Breaking the glass ceiling
Female CART driver believes the sky's the limitPosted: Thursday June 19, 2003 12:56 AM
MONTEREY, Calif. (AP) -- Danica Patrick drives a Toyota, but longs for a Ferrari. The 160 mph she gets out of her Toyota is OK, but she likes the Ferrari's 200 mph.
"If I'm given the equipment in the right situation and the right people around me, I will win them anything," she says. "I've always been very competitive, and if somebody's going to do something, I'm going to try and do it better."
Patrick, 21, started with go-karts a decade ago and began driving for serious money at 16.
Since then, she has spent three seasons in England competing in Formula Vauxhall and Formula Ford before returning to the United States last year and signing on with Bobby Rahal to race in the Toyota Atlantic series -- CART's rung below its Champ cars.
At 18, she finished second in England's Formula Ford festival, the highest ever for an American.
She calls her experience there the Harvard of racing.
"You get so much seat time, the tracks are all so close, and at the level for Formula Ford, you can just pound on those cars so much. It was just laps after laps after laps after laps."
The downside was that she didn't learn much about the car's mechanics.
"They're very stubborn and they think the driver's always wrong. They think one setup should work for every driver, and that's completely untrue," she said.
Back in this country, she signed with Team Rahal and ran a limited Barber Dodge series last year, learning there's more to driving than steering and shifting.
"Over the last year, I've really listened, I've really asked a lot of questions," she said.
It was her determination -- both as a driver and a racer -- that prompted Rahal to sign her.
"I saw a girl who was willing to make the most difficult of choices, who had the absolute commitment and desire and willingness to sacrifice. I saw that and the tremendous strength of hers," he said.
"I think going to England to race always takes commitment and dedication and sacrifice, but for a girl to do it, it makes it doubly so. Forgetting the fact that she did very well over there, just the fact that she was even there spoke volumes in my mind. That's what really convinced me that it was worth giving her an opportunity."
Patrick responded by taking the pole for last year's Long Beach Grand Prix pro-celebrity race and beating IRL driver Sarah Fisher and former Trans-Am champion Tommy Kendall.
No big deal, she says.
"I expected to beat her. I expected to beat Tommy Kendall. It was just another driver out there that I was confident that I could beat. I think for other people it was more important. For people outside, it was like, 'OK, she beats Sarah Fisher, she's an Indy Car driver; Tommy Kendall, an ex-champ Trans Am driver' -- it convinced everyone else, but I believe in myself."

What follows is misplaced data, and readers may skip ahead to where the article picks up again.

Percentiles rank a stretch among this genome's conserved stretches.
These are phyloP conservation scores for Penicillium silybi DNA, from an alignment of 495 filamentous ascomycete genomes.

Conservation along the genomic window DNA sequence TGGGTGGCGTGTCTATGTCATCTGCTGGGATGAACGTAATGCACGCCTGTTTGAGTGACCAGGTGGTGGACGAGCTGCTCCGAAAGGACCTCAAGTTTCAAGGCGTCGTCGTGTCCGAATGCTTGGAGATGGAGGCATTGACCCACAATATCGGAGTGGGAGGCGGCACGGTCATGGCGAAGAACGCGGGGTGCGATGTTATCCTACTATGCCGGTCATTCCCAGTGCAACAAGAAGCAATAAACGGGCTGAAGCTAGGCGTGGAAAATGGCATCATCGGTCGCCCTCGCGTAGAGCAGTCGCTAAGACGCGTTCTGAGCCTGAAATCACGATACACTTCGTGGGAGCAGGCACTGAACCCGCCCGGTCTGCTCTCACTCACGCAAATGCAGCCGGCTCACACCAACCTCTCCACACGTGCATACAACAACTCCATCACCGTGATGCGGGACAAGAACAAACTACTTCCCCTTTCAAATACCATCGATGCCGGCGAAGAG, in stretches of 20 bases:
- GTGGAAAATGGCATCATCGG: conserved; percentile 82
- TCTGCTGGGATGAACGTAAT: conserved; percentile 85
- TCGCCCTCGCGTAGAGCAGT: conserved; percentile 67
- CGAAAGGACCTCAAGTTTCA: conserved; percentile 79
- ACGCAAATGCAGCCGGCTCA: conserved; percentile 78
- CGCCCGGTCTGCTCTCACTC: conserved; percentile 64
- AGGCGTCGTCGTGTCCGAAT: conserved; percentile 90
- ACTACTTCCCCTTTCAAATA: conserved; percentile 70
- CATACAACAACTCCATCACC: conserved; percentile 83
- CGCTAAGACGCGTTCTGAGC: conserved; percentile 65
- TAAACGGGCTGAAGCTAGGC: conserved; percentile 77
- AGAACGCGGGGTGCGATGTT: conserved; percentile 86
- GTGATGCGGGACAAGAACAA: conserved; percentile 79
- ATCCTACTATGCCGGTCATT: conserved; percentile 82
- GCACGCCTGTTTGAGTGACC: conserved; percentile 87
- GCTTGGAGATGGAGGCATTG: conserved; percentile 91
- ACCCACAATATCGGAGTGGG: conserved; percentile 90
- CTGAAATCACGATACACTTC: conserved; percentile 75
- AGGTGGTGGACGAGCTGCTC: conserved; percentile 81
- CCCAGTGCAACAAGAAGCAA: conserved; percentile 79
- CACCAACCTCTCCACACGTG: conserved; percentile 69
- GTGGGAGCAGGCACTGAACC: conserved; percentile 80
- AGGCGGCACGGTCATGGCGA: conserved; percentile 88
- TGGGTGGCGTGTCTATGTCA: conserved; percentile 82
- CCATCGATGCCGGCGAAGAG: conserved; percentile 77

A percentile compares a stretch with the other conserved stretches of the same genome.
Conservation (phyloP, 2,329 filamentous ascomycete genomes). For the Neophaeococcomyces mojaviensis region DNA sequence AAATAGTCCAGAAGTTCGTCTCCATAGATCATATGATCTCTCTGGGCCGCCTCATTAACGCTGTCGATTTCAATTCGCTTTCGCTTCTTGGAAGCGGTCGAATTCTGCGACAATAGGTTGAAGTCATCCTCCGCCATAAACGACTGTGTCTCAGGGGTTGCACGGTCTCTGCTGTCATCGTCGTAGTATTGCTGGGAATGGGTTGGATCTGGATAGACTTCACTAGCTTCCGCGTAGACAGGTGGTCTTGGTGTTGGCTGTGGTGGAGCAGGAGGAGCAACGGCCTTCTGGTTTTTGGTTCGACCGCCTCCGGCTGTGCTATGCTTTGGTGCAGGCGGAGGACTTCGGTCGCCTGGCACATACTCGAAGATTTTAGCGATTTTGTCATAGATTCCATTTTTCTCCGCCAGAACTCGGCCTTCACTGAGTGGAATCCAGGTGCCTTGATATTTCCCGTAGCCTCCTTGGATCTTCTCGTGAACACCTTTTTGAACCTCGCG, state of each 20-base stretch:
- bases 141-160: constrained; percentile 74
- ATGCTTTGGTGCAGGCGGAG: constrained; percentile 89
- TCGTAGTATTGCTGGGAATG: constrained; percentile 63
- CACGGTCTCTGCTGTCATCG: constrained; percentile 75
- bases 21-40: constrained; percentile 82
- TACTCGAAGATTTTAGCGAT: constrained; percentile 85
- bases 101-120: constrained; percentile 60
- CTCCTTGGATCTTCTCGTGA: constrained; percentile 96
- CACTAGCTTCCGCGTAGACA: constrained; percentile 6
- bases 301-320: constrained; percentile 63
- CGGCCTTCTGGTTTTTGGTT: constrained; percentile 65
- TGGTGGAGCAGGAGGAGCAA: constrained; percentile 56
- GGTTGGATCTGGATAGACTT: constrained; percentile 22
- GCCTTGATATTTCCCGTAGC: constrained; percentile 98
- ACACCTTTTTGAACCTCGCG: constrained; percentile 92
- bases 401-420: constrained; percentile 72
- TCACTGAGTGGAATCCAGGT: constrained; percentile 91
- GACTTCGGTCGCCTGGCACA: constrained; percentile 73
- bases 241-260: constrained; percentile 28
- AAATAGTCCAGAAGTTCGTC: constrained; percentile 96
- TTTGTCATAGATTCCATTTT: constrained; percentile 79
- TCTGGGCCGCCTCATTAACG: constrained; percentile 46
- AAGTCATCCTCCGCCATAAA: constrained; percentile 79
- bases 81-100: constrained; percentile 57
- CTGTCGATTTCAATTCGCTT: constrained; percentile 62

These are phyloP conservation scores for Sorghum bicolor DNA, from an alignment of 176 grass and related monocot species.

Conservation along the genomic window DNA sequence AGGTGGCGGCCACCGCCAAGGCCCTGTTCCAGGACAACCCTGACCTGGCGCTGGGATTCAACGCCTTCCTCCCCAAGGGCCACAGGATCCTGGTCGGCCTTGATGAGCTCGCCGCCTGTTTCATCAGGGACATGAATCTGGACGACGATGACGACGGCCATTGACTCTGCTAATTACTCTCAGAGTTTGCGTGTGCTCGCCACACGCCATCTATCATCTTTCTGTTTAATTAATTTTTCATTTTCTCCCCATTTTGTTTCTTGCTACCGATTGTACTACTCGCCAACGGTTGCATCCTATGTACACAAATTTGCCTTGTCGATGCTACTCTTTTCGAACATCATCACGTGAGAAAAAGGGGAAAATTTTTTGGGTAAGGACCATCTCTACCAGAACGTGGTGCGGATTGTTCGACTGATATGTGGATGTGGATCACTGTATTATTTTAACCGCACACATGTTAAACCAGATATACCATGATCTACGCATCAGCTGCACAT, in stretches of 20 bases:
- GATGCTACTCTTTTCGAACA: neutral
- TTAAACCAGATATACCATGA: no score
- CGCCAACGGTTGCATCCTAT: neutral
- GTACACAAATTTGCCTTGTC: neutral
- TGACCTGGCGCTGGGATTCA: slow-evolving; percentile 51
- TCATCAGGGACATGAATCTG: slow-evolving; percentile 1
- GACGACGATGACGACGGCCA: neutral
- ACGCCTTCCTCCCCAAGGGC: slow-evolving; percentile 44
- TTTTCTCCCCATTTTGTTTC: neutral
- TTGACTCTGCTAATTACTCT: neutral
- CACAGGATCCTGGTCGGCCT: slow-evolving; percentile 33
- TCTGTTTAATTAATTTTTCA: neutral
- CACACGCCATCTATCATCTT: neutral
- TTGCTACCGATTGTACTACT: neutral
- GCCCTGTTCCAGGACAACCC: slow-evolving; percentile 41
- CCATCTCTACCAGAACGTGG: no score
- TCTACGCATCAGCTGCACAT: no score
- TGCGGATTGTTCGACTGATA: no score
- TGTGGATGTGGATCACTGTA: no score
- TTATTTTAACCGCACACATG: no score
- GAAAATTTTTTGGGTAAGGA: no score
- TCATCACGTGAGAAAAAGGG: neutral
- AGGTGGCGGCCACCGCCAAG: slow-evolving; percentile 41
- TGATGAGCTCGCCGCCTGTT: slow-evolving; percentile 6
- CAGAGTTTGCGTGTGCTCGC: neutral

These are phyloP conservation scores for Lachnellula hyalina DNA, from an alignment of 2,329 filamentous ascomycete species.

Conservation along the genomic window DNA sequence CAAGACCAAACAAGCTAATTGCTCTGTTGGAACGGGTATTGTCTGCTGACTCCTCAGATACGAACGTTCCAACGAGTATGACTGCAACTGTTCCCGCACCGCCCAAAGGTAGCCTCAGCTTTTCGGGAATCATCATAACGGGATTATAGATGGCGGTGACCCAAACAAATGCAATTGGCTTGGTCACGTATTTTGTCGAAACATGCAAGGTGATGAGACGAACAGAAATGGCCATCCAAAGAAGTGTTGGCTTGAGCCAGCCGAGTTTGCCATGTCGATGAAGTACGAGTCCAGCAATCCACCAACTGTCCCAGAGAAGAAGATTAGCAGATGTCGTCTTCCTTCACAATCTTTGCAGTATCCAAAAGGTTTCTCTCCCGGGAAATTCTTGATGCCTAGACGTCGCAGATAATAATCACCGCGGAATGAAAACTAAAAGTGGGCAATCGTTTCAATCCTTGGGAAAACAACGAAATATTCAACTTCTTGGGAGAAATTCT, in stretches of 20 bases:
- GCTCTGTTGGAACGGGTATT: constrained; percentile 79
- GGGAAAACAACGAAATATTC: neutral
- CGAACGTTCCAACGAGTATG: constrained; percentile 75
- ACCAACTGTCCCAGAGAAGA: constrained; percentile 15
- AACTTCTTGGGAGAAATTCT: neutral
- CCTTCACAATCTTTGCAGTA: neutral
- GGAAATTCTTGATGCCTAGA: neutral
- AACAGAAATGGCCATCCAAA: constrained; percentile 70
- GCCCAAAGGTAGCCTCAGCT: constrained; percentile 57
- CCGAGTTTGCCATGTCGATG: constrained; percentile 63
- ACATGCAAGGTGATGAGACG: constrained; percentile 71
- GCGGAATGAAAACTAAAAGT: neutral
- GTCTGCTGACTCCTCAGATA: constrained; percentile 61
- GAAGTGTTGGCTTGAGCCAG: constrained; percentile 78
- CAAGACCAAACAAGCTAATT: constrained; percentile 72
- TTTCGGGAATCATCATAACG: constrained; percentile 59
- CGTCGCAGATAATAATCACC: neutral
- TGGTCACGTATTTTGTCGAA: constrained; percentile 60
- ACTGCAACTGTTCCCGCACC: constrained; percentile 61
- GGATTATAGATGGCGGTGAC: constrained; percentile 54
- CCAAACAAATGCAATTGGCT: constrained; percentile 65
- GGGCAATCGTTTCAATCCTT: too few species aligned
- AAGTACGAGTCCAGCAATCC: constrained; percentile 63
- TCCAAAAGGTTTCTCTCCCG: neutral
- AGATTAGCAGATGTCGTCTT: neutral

At 5-foot-1 and 100 pounds, keeps trim with weightlifting, runs of 3-6 miles and yoga in a 100-degree room. She even did a photo shoot for FHM magazine.
"I like to keep my body surprised at what I'm doing. Your body gets used to getting up at 6 a.m., it gets used to eating at 6 p.m. Your body gets into a routine and surprising your body is another discipline that keeps it at peak condition," she said.
"I've never said that a female can't do what a guy does, but it just takes longer physically. I don't think we have the muscle regrowth -- our frame is smaller. It take a little more time."
She also works on the mental aspect of racing.
"I just run the track through my mind. I usually do a lap or two before I get out there and I just envision myself doing it perfect. I'll do a corner over in my mind if I don't do it perfect in my mind. Your mind sometimes just doesn't do it right and you correct it."
Her first season in the Toyota Atlantic series has produced highs and lows.
It started high, with a podium finish at Monterrey, Mexico. Milwaukee added a sixth-place finish. The lows were hitting the wall in lap 19 at Long Beach to finish 14th, and a first-lap disaster at Laguna Seca.
Joey Hand spun coming out of Turn 6 and she and Bryan Sellers dodged right, but Sellers hit the brakes, sending Patrick over his right rear and into the tire barrier to end her day a mile into the race.
After this weekend's Toyota Atlantic in Portland, she will climb into a 550 Ferrari for an American Le Mans Series race at Road Atlanta.
Rahal, the 1986 Indianapolis 500 winner and three-time CART champion, sees the ups and downs as developmental.
"Third right out of the block is fantastic, far better than I had hoped. We had a little problem in Long Beach, but we really didn't give her a very good car, and we'll take the blame for that. Milwaukee -- she did a very good job," he said.
"She's a racer and we've always looked at this as being a long-term program -- that this one year wasn't going to be the determinant. ... I think she's doing very well and we're going to try to help her continue to improve."